Town wages and benefits could be higher
Wages and benefits could be up without any changes in staffing levels or changes in the town’s self-insured health care plan, according to First Selectwoman Lynne Vanderslice.
“We are investigating the latter,” Vanderslice said following a Board of Selectmen meeting Oct. 1 at which she described the expected increase in wages and benefits on the Board of Selectmen side of the budget. That does not include schools.
“As far as wages, over the last couple of years we have reduced and combined positions resulting in a net reduction of employees within the town budget. At this point, additional staff reductions are not expected for FY 2020,” Vanderslice said.
Wage, step increases and a planned additional DPW employee likely means the Board of Selectmen will start the FY2020 budget with a 1.2% to 1.4% increase to the entire BOS budget, she said. Leading up to that observation are contractual wage increases of 2.25% for police and Town Hall union employees and contract negotiations for fire and Teamsters. She noted that non- union wage increases had been at 2% or less for three years, but that the cost of living is up 2.5% and higher.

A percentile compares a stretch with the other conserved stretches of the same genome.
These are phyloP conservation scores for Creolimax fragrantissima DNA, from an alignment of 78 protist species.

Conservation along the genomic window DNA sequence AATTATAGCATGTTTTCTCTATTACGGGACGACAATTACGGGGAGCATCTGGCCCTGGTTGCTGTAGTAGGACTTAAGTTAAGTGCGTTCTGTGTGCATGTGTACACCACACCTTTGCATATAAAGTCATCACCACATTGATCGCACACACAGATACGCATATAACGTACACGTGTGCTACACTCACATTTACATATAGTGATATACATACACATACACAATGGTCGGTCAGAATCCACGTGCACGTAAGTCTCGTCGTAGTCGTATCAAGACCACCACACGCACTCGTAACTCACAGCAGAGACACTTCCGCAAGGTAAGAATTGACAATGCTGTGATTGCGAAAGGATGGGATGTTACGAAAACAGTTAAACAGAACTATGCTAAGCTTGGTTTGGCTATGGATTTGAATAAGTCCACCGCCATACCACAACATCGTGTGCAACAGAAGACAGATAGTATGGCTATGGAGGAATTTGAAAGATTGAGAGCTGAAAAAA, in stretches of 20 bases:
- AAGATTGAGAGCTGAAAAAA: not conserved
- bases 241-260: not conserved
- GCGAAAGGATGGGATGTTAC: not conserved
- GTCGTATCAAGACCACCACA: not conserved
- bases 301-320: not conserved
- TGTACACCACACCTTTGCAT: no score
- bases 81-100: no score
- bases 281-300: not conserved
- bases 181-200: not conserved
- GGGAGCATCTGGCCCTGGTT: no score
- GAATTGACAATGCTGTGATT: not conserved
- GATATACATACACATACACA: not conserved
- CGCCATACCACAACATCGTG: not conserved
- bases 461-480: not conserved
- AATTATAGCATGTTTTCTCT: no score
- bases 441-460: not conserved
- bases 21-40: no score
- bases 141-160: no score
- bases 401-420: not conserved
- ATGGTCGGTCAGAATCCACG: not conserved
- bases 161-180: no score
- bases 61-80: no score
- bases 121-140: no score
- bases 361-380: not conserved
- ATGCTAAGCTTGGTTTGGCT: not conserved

She indicated that if medical costs were up 8%, similar to the average, then wages and benefits alone would be a 2% increase on the total BOS budget.
The department budgets for fiscal year 2020 have not been prepared nor has the budget process been started.
The information shared was to provide some context as the board members prepare for the upcoming budget process, she said.
More information has been added to this story from its original version.